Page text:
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Proceedings of Parliament. 29

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the number of carriages and servants,

and upon Pthe lower in proportion to 09 03 D-MondayMay 19.

their rank in life, and the number of TAX ON PRIVATE BREWING.

iudividuals who compose their families, Na Committee of Ways

and Means, upon the following scale, viz. Lort Henry Petty:blought forsi ardia Every family paying the day on a sú bxtiru tetofor the tax onsd pigs - aron, foursavheeled carriage, and xwhich he said he would relinquish, fram i servant, to pay a commutation for every the strony opposition s'had met with. male in such family, of il. is. z for every On giving an attentived fisideration fernale, tos. 64. g families, not paying to those objects, which prontised to be for a four-wheeled carriage, but assessed productive, and were likely to fill the for one male seivant, tų pay for each lightest up in those who were to be male, 135. , every female, 7s: 6d.; fami. iminediately subject to the impost, he Ties pot assessed for servanta

but considered private, brewing as one of paying tlie assessed taxes, for every e the faiest. The private brewers not inale, ios ; every female, ss.; persons withstanding her paid the duty on Malt, only paying the lowest order of asseshad istilit considerable advantago yoter sed taxes, and charged with the winthe public retteraria Private brewing dow tax,7 males, 5sa females, 2$. 6d. Was-cattred-on to such air extent, and 5 All children under ten years old exceptproduced so great a saving to those ed; and also 'allithe lower orders of the who adopred it, that

it greatly lessened labouring poor; and all person's not paythe duties paid by the public brewers; ting assessed taxes, and who may choose he, therefore, conceived the country


exempt. had a right to look to the private The number of persons liable to this obrewer asia fair subject of taxation; but tax, he calculated upon the following

atashe same time, the taxl.he proposed scale ;-First class, 12,000 ; second class, ywould be so moderate as still to leave -50,000; third closs, 360,000; fourth - the object of it is possession of consider- class, 320,000. All persons who were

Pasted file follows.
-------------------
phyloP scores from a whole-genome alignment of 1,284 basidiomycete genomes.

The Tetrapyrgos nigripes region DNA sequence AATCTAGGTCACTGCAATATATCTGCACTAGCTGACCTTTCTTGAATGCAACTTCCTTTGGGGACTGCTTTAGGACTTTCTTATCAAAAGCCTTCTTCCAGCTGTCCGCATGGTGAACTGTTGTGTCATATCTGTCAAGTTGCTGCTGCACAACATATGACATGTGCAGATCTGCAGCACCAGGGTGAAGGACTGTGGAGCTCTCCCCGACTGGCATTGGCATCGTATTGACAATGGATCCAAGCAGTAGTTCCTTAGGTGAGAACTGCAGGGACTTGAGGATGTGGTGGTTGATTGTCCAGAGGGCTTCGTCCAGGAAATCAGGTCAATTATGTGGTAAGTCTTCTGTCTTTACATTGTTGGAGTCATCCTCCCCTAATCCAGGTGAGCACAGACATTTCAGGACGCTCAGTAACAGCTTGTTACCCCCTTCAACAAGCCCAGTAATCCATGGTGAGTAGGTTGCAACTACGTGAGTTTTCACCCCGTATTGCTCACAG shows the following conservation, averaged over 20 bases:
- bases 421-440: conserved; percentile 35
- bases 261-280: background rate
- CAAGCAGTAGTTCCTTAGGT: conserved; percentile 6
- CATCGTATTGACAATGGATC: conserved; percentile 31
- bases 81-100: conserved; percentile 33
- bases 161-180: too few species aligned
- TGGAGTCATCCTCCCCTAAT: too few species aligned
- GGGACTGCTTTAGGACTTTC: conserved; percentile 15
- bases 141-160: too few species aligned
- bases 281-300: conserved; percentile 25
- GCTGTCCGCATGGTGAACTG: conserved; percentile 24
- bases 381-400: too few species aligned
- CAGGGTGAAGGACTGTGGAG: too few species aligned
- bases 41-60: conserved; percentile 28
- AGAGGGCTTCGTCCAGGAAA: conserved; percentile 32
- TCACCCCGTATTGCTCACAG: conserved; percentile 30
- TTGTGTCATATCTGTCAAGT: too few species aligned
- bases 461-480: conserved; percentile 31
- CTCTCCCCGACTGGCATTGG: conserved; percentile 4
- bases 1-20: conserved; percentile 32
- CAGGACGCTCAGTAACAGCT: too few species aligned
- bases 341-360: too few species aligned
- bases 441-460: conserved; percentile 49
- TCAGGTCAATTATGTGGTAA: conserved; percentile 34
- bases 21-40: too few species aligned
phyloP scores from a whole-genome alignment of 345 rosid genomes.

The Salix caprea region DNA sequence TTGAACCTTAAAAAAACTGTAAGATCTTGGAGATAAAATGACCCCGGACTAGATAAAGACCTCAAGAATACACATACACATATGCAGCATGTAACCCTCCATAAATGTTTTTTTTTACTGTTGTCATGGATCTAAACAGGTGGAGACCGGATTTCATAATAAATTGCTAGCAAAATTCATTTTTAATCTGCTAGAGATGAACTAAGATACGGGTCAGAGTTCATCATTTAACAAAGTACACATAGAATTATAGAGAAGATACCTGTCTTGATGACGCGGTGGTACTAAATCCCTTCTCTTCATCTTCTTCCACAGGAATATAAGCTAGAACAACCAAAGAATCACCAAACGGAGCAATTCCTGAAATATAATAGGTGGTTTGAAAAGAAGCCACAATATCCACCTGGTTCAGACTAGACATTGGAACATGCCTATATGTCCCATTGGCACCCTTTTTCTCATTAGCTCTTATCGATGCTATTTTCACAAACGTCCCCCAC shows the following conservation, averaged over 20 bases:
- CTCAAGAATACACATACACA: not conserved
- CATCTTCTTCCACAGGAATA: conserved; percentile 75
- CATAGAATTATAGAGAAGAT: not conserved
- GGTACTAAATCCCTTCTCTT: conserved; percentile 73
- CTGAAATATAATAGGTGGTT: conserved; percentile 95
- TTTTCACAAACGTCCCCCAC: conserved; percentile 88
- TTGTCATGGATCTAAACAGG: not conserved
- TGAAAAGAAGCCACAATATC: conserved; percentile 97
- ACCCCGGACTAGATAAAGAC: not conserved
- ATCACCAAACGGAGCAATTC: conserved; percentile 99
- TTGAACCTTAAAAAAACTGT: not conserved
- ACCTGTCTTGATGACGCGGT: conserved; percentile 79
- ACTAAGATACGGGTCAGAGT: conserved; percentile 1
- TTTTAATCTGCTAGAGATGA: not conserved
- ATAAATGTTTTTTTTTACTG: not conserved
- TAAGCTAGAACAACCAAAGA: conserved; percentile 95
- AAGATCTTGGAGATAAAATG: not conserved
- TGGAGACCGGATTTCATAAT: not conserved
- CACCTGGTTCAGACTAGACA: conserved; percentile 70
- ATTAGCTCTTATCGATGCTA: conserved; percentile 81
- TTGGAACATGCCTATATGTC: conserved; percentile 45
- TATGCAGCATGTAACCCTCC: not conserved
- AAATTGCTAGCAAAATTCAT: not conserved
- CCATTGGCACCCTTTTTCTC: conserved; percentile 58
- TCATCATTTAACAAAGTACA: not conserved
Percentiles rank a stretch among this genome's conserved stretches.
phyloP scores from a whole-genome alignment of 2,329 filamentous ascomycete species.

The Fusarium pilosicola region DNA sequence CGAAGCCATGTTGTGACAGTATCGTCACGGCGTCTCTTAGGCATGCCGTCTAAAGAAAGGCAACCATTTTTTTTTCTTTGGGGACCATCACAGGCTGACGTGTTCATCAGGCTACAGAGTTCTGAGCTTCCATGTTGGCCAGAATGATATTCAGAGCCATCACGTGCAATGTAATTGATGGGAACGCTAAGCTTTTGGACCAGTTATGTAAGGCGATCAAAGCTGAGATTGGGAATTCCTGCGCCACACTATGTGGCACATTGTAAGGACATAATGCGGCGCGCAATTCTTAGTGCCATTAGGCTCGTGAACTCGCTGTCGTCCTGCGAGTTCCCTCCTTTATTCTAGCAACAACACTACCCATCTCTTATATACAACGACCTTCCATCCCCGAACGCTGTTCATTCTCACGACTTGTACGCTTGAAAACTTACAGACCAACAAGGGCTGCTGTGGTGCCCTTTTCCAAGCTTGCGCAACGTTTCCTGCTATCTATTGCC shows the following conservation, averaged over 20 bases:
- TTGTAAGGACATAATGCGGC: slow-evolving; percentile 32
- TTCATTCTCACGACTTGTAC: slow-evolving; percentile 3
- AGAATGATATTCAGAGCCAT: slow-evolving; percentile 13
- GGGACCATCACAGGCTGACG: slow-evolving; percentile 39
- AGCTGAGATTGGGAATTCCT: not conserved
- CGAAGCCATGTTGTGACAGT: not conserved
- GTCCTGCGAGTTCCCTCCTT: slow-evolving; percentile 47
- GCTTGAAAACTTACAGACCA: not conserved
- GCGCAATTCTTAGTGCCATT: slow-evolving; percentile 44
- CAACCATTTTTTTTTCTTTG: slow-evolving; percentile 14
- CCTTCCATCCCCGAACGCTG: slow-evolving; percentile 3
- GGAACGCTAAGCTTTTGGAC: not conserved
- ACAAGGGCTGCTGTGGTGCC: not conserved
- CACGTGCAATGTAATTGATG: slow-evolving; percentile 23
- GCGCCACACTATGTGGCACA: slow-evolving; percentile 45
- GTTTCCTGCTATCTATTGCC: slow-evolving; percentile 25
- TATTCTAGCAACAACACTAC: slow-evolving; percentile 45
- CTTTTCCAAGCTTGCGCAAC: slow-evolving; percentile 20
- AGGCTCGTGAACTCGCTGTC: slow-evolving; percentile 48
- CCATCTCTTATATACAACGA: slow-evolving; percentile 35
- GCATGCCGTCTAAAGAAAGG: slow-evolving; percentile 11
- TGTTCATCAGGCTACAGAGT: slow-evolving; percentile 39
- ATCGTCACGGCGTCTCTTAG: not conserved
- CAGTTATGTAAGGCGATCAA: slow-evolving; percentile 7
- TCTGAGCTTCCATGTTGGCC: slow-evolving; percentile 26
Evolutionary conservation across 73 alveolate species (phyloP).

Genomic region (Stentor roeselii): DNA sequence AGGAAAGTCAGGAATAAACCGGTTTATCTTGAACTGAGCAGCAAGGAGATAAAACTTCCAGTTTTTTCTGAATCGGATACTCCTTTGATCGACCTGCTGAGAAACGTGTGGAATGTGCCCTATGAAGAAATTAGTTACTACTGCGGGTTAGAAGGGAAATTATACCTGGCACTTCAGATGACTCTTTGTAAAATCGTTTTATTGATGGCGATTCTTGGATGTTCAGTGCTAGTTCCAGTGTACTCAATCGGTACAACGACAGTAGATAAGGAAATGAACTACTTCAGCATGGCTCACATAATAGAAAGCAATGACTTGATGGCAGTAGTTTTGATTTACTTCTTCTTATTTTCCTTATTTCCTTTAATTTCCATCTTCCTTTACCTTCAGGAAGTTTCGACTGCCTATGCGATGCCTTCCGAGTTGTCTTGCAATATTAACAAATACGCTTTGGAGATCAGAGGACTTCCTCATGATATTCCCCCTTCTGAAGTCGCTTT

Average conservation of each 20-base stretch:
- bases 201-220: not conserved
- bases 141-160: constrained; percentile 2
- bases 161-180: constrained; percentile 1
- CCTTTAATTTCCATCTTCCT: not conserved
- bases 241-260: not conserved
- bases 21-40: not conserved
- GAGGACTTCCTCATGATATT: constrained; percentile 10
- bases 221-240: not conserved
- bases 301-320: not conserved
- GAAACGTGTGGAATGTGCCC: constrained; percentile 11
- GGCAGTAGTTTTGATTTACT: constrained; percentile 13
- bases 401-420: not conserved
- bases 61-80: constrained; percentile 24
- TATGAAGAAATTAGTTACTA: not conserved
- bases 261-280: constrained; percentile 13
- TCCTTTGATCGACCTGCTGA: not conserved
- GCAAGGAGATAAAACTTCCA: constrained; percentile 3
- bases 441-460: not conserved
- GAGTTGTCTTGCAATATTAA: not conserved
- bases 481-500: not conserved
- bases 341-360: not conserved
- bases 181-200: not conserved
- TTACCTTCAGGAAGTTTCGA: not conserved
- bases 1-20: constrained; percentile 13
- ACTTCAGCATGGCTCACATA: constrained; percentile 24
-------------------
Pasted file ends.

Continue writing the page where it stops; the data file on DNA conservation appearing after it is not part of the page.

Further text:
able advalitages. It was difficult to averse to the exciseman's visits would
obrain any precise data 'upon which to avail themselves of the modification he

calculate with exactitess: But to take proposed, and by delivering in their
the best he could find, viz. the malt lists, according to the foregoing scale;
charged with the mait duties, it appear-enable the collector to ascertain their
ed, thal: 7.50,000 quarters were consum. respective proportions without farther
ed by the private brewer, which, rated trouble to themselves
in the scale be was about to ripropose,

"This tax was likewise objected to by
íwould produce about .500,000l. The Mr Rose, Mr Giles, Sir R. Buxton, and
scalei of taxation was estimated from Sir C. Pole. The latter suggested, as
the most reasonable calculation upon a succedaneum, a tax on the race of
the probable consumption of each fami- strapping six foot high Men Milliners,
ly, and their respective rank and abili- " who crowd the shops in town. Mr
was the farthest wish from his
ties in life; but, undoubtes it e Sheridan highly approved of this sho

to "gestion, and wished it to extend to the expose the private brewer to any ob- whole race of those effeminate beings, in trusion of the excise officer into his the shape of men, who precluded so family, he would shape the tax iu such many thousands of deserving females * a svayı as to enable every man, iby pay from an honest livelihood. As to the a ing a fair and reasonable commutation, tax proposed by the Noble Lord, he

to avoid a necessity so obnoxious. The had not the slightest objection to it so far tax would be assessed upon à scale of as it affected himself, but she would not proportion with the other assessed taxes; go quite so far on the behalf of his upon the bighest orders, according to constituents at Stafford, many of whom July 1806.

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were poor, but honest, industrious men,

Wednesday May 28. who were in the habit of brewing a little ale for their own families; they

CHARGE against MARQUIS WELLESLEY. certainly brewed a very good sort ; Mr Paul, after a few introductory and he must do them the justice to say, words, laid on the table a paper which that they did ample justice to their own "he stated to be articles of charge of brewing. He therefore could have high crimes and misdemeanours against wished the noble lord had commenced the Marquis of Wellesley, with respect his scale of the tax a little higher in to bis treatment of the Nabob of Oude. society. The resolution was however These charges entered at great agreed to.

length into the conduct of the Noble PUBLIC ACCOUNTS.